Scoring ball-handlers are on the rise. The NBA has come to accept and value the combo guard's versatility.
We just saw the Los Angeles Lakers take D'Angelo Russell No. 2 last year over bigs Jahlil Okafor and Kristaps Porzingis. Meanwhile, Kentucky's Jamal Murray is in the process of making a top-five case of his own, having emerged as one of the most potent guards in college hoops. He's currently on a tear, averaging 25.8 points through six games in February, while Russell was just named the Los Angeles Lakers' starting point guard from here on out, according to ESPN Los Angeles' Baxter Holmes.
The appeal to both players stems from their abilities to generate offense, whether it's off the dribble or off the ball. They share 2-guard size with sharp skills that compensate for average athleticism.
So who's the better long-term option?
|Age, Physical Tools|
With the same February 23 birthdays, Russell is exactly one year older than Murray, who's already listed at 12 pounds heavier. Murray has the stronger frame and a little extra bounce, which we've seen on some recent highlight dunks.
Still, despite lacking explosiveness, Russell has actually surprised in the NBA paint, where he's shooting an average 58.5 percent in the restricted area and an above-average 46.4 percent outside of it (in the paint), according to NBA.com. He's also over three inches longer than Murray, whose wingspan is on the short side for a 2-guard.
They're scorers, whether you consider them point guards, shooting guards or combos. Russell led all freshmen in scoring a year ago at Ohio State with 19.3 points per game, which is exactly what Murray is averaging for Kentucky.
Their first-year college numbers (tied to scoring) are also similar:
|Freshmen Years in College|
|Points per game||FG Pct. at rim||Two-point FG pct.||3PM per game||3pt pct.|
Russell's go-to weapon in the arsenal is the pull-up jumper, which he takes 5.2 times per game and sinks at a 36.3 percent clip. It hasn't been accurate through 55 career games, but it's a shot he's comfortable with and one that seems likely to keep improving.
Russell came in with a lot of practice, particularly from deep, where only 46.8 percent of his 95 three-point makes were unassisted at Ohio State. In comparison, 9.6 percent of Murray's threes are unassisted. Russell loves to stop and pop, whether it's in transition or off a ball screen.
And becoming a top pull-up shooter has worked out well for others. Of 14 NBA players making at least three pull-ups a game, nine were All-Stars this year.
Murray has spent a lot of time spotting up or running off screens for threes. Half (50.6 percent) of his field-goal attempts this season have come from behind the arc, where 90.4 percent of his makes are assisted.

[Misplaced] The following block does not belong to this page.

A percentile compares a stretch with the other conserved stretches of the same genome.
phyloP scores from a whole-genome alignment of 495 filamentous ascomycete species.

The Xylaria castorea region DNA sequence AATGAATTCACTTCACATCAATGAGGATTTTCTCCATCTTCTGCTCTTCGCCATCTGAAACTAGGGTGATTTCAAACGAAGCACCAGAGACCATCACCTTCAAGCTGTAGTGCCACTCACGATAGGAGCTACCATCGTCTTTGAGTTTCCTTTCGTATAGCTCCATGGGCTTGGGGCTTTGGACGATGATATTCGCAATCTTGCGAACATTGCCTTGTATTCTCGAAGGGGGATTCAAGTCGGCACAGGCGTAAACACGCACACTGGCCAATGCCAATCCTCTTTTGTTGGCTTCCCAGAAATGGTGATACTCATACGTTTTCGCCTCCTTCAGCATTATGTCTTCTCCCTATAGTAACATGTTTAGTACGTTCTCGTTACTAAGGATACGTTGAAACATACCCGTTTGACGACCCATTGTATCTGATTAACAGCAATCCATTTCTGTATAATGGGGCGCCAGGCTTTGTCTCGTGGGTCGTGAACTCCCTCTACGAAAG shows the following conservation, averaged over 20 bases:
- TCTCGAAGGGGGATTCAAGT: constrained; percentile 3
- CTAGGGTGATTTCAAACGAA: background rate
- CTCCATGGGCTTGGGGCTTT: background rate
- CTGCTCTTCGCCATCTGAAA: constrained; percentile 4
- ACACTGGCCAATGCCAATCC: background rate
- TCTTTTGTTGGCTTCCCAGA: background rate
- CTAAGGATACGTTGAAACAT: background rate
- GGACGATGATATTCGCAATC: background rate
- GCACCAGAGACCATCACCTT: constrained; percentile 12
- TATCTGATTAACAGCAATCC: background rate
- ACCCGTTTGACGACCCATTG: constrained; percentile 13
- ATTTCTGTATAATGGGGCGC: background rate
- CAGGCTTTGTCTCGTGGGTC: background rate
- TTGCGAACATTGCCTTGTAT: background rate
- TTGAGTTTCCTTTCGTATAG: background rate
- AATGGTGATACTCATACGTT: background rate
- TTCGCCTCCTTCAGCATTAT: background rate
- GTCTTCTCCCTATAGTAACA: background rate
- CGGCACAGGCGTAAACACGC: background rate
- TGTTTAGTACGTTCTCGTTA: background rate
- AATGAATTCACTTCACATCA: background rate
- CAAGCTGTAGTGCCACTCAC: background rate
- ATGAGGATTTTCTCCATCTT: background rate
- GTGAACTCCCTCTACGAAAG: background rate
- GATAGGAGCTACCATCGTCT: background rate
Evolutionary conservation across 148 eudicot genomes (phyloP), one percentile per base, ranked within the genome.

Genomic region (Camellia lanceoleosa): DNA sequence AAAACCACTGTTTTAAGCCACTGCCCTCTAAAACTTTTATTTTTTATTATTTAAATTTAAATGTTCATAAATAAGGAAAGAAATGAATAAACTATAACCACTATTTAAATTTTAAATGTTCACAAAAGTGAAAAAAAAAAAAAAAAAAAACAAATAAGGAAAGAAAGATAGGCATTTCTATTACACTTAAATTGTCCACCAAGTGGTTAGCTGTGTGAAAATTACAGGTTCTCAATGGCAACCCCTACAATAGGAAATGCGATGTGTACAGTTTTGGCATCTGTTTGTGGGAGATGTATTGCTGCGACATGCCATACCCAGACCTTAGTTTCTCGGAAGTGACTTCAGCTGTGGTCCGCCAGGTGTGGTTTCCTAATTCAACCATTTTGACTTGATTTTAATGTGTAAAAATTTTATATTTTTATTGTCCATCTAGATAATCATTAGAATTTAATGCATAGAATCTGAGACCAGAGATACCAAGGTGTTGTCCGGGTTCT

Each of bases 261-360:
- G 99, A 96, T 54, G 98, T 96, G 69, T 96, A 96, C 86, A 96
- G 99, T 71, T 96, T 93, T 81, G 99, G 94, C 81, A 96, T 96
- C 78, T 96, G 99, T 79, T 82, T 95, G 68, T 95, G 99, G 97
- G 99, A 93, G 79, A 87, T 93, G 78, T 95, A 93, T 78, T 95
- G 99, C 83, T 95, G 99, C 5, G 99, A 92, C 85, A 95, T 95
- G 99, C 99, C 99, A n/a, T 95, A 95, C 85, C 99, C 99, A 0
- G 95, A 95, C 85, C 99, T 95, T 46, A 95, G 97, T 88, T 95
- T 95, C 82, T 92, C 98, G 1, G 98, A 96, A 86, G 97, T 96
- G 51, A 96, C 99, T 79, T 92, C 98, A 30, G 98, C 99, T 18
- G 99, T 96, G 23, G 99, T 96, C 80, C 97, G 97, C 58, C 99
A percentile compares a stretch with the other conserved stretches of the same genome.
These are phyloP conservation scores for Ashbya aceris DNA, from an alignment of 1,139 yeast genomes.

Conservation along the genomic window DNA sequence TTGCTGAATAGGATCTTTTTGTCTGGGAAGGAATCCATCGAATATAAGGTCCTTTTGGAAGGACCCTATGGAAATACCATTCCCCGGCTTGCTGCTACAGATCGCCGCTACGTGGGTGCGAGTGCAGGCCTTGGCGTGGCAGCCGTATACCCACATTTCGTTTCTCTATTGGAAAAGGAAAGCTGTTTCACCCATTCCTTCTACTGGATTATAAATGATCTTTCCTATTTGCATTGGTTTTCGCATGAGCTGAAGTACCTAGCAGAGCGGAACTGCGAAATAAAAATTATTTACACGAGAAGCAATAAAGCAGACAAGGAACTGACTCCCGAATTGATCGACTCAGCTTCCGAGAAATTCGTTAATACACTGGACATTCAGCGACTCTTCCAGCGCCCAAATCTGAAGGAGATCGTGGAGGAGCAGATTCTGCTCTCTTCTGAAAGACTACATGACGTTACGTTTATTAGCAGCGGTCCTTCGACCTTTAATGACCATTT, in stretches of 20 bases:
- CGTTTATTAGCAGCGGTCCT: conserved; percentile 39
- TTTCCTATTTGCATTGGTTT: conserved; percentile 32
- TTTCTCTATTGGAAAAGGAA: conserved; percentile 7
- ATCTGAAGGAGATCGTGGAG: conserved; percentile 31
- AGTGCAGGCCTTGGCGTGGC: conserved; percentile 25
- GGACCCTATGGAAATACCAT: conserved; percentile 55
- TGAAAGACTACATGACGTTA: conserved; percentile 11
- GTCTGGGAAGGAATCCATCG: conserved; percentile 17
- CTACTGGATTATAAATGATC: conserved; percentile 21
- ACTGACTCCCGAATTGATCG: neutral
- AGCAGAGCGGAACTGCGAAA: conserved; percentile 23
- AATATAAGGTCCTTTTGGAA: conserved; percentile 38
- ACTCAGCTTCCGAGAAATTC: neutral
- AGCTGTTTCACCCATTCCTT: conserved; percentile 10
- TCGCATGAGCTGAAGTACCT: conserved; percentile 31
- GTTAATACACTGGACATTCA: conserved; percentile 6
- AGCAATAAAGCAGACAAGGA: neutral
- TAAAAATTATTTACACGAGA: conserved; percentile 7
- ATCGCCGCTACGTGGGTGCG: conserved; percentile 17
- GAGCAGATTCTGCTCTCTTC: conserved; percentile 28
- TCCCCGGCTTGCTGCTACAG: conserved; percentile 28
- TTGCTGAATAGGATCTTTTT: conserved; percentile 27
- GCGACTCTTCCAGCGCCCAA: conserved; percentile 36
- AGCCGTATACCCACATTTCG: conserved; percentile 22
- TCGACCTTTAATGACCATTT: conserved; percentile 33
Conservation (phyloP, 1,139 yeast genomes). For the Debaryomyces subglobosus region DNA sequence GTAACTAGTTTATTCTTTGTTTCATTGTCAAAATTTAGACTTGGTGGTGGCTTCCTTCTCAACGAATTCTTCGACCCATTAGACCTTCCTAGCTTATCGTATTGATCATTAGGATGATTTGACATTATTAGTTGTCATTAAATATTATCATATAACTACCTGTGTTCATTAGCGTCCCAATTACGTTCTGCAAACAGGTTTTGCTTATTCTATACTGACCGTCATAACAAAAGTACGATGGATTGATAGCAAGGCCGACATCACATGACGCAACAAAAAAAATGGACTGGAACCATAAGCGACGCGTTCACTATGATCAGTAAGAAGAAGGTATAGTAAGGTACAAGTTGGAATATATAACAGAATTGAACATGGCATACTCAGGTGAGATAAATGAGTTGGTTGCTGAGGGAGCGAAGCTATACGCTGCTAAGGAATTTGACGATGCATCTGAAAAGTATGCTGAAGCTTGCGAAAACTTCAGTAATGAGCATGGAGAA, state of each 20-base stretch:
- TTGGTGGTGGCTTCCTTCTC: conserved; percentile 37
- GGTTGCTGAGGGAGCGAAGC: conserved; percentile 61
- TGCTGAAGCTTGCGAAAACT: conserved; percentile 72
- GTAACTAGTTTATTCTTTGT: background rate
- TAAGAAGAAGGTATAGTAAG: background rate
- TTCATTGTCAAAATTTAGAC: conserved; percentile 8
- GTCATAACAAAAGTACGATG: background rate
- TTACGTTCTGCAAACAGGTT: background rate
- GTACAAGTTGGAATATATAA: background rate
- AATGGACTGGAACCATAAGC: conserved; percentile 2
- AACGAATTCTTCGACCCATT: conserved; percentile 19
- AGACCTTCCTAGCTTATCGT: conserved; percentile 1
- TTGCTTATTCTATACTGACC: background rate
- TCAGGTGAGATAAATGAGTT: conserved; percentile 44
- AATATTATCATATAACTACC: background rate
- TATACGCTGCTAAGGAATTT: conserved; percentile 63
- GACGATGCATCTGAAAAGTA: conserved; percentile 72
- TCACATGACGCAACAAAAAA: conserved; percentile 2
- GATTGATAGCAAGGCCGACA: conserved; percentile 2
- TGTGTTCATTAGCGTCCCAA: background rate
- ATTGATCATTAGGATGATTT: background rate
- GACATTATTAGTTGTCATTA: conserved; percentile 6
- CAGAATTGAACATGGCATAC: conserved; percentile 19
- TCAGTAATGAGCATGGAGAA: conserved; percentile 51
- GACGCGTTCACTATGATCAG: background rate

Murray doesn't have Russell's in-between game, but he's terrific at freeing himself and converting deep, catch-and-shoot opportunities. That's a skill that should allow him to fit right into an NBA lineup, considering his future coach isn't likely to immediately appoint him primary ball-handler.
On the downside for Murray, he's streaky. He shot 1-of-10 from three against NJIT, 2-of-9 against Eastern Kentucky, 1-of-7 against Arkansas and 2-of-7 against Kansas. Earlier this month, just after making three of 12 threes against Tennessee, he went off to hit eight of 10 threes against Florida and six of 10 threes against Georgia back-to-back.
Murray is dangerous from the perimeter, but having seen him attempt over 100 more threes than free throws, it's fair to question his shot selection and projected efficiency.
And streakiness could really lower a player's value. Bench scorers like Jamal Crawford, J.R. Smith, Dion Waiters and Lou Williams could go off for 20-plus points on any given day. But not frequently enough. And off scoring nights for them typically equate to little or negative impact, which is why teams have deemed them expendable and not worth paying the big bucks for.
Still, Murray's ability to handle the ball, improvise and make unorthodox shots you don't typically practice—like lefty runners off the wrong foot or crafty scoops around defenders—translates to buckets off half-court drives and slashes. He can hit every shot in the book, and that makes it possible for him to take over games.
The question is how well this will all translate, given his lack of length and burst. He doesn't get great separation one-on-one and leans heavily on difficult shot-making.